sleep foundation
The National Sleep Foundation

Medically Reviewed by

The National Sleep Foundation

Written by

The National Sleep Foundation

Reflecting the sun’s natural movement in a 24-hour orbit around the earth, your body’s circadian rhythm has a 24-hour cycle. Over the course of those hours, your energy levels grow and drop multiple times, making you feel wired at certain points and sleepy at others.  But your circadian rhythm doesn’t operate in a vacuum—it is guided by variables including light exposure and your mealtime schedule.  And that’s good news since these are factors you can alter, thereby gaining some control over your internal clock.

The Time Zone Effect

You’ve probably already altered your circadian rhythm before without even trying. Think about the last time you traveled to another time zone. Within a week or so, your circadian rhythm is in sync with the new time—you know this because you are falling asleep at an hour when you used to wake up. (Of course, you have likely also experienced the fallout from an internal clock that is not capable of adjusting quickly enough to drastic time shifts, resulting in insomnia, crankiness, and confusion for your first few days abroad.)

Making the Switch

Travel isn’t the only reason you might want to change your circadian rhythm. Maybe you have a new job with different work hours or signed up for a pre-work gym class. To adjust your sleep hours, the biggest tool at your disposal is light (or lack thereof). When it’s dark outside, your brain naturally signals to your body to release melatonin, a hormone that makes you feel sleepy. When it’s light outside, your brain sends a signal to cut off the melatonin supply, making you feel more awake.  To shift your circadian rhythm earlier, dim the lights in your home an hour before bedtime to prepare yourself for sleep. As soon as the alarm goes off, turn on as many lights as you can to simulate a bright sunny morning.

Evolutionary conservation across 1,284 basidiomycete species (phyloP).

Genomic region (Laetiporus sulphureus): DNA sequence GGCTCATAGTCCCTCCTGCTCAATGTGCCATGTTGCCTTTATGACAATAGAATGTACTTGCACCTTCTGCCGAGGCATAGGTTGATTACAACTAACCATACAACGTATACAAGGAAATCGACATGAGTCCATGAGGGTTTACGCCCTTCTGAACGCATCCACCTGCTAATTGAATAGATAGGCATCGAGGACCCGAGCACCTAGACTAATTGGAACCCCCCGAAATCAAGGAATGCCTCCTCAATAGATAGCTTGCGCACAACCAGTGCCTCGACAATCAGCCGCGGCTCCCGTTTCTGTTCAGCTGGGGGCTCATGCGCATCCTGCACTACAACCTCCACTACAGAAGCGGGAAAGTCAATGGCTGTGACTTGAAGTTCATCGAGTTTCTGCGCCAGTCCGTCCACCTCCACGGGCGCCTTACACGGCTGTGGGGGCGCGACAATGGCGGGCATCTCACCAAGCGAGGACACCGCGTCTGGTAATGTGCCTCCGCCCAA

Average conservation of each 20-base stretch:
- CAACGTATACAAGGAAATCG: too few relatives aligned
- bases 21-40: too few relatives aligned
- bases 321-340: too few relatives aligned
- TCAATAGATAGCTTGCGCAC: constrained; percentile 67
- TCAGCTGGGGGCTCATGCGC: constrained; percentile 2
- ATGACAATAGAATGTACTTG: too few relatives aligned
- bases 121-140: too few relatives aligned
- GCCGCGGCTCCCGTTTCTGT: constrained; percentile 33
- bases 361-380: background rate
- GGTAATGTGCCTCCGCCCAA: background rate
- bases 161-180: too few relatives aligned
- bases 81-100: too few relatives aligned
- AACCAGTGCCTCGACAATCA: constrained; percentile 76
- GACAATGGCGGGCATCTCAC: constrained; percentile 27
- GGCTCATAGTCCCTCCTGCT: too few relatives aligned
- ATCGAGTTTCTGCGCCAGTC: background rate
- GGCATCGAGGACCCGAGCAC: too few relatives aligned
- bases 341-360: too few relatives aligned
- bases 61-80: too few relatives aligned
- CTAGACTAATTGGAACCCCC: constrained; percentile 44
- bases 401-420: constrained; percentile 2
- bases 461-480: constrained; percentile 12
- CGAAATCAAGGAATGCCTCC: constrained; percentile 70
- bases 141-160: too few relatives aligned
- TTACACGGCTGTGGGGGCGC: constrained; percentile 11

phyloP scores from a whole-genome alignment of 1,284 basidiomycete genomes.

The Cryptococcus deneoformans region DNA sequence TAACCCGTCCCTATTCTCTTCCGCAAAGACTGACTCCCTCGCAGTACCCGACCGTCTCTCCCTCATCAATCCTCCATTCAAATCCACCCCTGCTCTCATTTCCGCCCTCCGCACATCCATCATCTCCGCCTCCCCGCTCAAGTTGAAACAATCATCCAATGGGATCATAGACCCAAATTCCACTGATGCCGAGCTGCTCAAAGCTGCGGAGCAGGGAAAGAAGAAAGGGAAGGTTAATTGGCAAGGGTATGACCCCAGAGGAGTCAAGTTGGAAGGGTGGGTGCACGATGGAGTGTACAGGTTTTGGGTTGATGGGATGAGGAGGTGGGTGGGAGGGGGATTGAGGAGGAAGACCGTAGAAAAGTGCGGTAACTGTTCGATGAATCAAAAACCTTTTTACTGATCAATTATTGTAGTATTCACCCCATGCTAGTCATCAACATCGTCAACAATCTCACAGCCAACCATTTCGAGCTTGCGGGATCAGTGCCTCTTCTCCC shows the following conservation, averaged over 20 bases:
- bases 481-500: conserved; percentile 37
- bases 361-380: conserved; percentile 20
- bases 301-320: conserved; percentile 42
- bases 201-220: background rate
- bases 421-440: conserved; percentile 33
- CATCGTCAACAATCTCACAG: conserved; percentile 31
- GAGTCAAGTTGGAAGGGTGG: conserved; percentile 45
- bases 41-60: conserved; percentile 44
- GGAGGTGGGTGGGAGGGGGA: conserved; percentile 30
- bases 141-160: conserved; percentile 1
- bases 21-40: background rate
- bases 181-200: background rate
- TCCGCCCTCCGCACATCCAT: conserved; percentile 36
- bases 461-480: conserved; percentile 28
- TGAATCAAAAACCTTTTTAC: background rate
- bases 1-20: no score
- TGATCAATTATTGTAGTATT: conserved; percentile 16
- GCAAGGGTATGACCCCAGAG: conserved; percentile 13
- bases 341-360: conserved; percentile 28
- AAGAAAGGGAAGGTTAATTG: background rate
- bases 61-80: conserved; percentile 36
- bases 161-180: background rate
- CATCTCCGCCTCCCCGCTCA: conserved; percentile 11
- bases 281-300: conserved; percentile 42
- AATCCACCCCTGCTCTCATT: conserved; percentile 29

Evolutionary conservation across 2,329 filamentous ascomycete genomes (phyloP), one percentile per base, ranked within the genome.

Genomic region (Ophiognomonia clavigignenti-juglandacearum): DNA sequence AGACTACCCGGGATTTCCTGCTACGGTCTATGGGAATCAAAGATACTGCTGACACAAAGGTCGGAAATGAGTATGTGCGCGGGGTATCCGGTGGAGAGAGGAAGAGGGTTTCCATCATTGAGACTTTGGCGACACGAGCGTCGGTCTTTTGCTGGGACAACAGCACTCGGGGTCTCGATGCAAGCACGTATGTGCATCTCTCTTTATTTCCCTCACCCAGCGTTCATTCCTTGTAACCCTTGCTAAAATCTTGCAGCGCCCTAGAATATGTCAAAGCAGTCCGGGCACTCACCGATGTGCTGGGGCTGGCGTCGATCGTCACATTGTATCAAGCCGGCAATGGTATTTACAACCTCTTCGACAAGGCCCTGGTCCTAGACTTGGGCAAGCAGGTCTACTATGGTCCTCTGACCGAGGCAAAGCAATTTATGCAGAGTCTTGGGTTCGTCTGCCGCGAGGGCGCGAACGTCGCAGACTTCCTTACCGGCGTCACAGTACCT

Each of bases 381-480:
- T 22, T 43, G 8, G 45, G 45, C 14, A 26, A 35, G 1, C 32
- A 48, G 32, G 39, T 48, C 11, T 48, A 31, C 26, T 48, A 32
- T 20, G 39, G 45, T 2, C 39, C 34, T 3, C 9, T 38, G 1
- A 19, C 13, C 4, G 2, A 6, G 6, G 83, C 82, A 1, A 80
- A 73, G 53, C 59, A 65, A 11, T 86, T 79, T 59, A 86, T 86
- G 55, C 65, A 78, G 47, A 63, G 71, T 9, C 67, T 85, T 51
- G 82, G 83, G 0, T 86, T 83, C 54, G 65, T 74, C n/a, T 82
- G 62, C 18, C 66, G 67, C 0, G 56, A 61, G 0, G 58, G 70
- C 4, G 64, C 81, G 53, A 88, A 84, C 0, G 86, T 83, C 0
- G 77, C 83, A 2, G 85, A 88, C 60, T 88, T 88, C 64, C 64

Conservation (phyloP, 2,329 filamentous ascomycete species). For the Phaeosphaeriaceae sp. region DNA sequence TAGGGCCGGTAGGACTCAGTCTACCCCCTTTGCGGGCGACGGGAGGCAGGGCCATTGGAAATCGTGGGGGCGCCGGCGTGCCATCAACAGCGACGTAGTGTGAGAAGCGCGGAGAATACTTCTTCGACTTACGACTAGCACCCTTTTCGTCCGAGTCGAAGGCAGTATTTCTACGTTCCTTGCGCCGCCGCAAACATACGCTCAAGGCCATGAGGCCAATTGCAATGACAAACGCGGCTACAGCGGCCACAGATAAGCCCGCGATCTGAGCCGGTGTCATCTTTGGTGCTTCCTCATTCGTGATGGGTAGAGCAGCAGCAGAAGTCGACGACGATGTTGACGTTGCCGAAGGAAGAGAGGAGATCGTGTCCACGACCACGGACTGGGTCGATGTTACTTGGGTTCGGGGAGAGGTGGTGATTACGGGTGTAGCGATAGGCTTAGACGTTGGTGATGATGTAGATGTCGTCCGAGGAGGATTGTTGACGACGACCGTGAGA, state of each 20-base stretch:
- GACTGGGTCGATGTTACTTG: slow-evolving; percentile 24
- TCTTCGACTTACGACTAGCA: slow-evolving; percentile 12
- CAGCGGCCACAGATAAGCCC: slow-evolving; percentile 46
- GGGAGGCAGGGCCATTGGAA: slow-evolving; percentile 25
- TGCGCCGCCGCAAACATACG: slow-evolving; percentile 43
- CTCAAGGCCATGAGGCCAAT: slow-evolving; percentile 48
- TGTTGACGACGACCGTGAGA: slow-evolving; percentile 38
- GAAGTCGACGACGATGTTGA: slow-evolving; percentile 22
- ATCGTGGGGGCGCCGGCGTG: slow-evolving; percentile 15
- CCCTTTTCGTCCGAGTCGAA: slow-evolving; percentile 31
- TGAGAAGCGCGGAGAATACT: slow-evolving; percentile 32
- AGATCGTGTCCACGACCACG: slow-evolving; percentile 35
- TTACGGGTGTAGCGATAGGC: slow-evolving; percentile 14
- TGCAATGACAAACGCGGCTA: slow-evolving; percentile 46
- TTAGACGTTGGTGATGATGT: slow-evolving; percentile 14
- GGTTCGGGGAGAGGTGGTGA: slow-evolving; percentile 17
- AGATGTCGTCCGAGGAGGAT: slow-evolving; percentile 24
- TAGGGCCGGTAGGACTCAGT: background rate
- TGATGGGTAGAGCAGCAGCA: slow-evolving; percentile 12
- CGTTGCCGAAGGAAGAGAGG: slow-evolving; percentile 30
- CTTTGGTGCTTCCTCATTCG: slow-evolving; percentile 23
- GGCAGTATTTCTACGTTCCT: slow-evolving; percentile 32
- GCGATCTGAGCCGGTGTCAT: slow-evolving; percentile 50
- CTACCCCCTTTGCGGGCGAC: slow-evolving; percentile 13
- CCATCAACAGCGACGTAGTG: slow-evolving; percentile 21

Other Strategies

Your circadian rhythm responds well to light cues, but other aspects of your daily life can influence it as well. For instance, the time of day you eat can speed up or delay your internal clock. If you shift your breakfasts, lunches, and dinners to later in the day, this may also move your body’s internal clock back,  making a later bedtime feel more natural. Another variable: Your exercise routine. Hitting the gym in the evening instead of the morning can shift your circadian rhythm later as well.

Whatever strategy you follow, it’s best to make the changes in small increments. Move your plans 15 minutes earlier or later each day until your find a rhythm that works for you.